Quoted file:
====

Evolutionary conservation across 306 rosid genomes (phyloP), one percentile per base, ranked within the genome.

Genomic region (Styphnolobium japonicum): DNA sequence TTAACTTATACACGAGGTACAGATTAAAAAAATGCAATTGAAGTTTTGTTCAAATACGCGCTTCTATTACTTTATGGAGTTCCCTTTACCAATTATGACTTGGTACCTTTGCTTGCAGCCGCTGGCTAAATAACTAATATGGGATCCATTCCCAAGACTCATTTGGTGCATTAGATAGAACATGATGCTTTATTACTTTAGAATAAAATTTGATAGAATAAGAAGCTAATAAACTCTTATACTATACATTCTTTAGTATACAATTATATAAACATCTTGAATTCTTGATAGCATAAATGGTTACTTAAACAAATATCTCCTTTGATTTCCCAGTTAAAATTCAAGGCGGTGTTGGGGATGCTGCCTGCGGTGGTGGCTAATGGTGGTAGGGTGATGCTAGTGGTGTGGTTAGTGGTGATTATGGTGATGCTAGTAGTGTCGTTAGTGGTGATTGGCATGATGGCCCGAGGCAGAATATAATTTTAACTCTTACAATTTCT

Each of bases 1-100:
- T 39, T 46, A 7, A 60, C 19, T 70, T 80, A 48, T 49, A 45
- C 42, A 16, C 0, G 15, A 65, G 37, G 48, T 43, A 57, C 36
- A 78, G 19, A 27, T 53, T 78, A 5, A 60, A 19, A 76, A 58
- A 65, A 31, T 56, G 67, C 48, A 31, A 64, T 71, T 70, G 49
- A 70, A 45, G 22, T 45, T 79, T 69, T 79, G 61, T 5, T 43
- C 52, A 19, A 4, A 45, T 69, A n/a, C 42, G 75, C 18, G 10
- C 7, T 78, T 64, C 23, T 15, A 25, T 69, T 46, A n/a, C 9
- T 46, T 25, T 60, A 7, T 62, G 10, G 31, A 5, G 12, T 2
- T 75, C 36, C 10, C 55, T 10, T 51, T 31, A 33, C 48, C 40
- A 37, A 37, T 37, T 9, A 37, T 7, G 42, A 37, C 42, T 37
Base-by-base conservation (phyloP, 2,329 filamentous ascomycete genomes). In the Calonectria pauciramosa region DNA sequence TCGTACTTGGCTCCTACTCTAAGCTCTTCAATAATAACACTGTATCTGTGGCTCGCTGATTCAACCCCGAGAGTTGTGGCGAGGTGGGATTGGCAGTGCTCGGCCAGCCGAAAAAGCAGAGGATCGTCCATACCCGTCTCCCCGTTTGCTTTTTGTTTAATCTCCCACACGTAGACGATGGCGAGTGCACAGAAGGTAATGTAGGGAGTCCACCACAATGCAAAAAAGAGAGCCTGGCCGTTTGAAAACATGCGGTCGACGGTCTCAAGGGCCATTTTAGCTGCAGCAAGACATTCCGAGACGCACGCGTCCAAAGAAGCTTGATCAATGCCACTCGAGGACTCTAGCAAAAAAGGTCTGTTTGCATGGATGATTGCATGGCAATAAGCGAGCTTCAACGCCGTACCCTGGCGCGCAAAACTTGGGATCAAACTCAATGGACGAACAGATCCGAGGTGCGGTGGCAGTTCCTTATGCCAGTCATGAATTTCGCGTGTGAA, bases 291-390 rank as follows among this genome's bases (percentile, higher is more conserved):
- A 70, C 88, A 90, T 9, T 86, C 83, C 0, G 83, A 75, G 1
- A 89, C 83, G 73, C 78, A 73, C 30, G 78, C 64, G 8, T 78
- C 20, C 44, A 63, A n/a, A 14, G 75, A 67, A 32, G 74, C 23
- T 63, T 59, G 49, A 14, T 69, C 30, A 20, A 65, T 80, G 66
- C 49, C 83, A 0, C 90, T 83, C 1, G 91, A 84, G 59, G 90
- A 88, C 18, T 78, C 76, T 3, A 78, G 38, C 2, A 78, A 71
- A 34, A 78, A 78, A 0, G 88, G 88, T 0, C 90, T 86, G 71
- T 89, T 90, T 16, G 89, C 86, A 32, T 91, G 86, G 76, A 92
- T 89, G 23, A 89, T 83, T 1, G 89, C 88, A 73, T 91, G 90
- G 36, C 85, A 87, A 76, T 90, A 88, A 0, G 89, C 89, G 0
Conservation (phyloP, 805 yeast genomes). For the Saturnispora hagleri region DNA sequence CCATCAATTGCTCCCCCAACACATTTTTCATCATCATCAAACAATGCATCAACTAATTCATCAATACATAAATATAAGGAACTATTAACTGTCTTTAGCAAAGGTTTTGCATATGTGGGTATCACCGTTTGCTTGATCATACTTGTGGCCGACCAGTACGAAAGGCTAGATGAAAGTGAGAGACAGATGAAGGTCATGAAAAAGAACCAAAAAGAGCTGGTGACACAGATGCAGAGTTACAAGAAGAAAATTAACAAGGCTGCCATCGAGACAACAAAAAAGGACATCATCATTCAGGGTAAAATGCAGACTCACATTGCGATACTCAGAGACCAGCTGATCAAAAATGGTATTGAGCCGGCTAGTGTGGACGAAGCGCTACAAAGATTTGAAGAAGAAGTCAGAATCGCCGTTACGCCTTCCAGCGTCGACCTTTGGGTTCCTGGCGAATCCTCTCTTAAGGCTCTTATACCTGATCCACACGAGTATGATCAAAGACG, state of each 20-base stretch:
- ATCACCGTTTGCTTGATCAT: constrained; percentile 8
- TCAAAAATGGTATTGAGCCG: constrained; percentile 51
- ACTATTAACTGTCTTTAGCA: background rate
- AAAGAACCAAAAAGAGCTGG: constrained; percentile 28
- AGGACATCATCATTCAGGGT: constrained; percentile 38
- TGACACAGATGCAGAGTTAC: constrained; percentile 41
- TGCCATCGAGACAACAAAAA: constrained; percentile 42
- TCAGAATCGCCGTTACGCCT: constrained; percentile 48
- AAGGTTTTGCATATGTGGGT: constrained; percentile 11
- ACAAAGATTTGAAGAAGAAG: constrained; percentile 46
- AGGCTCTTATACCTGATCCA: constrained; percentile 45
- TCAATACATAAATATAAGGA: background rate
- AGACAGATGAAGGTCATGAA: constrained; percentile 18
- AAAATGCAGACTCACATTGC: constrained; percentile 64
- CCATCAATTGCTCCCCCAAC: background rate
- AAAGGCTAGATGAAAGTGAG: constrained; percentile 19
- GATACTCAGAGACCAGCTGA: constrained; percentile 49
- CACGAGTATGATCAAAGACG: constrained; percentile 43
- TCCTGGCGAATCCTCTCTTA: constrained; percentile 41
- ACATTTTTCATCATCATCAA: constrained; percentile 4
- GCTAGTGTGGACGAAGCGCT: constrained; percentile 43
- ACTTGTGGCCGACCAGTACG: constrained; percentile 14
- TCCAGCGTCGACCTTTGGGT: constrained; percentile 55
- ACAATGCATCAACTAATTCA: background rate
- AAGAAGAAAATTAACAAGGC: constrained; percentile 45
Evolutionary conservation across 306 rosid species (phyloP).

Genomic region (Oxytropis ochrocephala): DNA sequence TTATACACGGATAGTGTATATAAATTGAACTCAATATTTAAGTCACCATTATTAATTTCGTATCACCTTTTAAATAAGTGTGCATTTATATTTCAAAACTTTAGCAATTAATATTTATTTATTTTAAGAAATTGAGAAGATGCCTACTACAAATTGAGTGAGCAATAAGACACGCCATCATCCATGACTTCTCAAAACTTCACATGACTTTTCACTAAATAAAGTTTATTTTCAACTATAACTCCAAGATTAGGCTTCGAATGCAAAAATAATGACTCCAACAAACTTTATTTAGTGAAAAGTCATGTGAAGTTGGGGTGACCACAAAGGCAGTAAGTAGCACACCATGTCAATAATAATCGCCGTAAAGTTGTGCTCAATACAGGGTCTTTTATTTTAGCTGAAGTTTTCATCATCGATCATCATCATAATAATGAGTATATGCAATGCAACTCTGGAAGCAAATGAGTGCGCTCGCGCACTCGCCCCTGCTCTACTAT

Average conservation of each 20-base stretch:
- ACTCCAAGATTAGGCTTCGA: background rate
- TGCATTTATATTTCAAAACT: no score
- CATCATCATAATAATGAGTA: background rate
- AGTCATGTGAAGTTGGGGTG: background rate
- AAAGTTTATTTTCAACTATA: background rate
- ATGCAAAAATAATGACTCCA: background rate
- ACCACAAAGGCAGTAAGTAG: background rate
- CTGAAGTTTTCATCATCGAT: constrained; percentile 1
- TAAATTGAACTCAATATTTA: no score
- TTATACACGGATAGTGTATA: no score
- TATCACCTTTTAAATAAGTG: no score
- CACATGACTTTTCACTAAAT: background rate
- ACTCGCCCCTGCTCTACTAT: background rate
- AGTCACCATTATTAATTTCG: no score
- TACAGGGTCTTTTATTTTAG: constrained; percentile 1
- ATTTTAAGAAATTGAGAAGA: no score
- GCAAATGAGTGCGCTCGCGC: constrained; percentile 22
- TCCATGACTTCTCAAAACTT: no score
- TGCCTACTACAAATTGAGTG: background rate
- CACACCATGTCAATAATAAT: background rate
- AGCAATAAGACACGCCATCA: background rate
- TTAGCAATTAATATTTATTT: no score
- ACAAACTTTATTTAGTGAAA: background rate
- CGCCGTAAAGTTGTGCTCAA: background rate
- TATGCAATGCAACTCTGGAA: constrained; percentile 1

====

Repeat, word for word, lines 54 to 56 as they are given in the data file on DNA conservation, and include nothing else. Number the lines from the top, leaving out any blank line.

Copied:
- ACTCCAAGATTAGGCTTCGA: background rate
- TGCATTTATATTTCAAAACT: no score
- CATCATCATAATAATGAGTA: background rate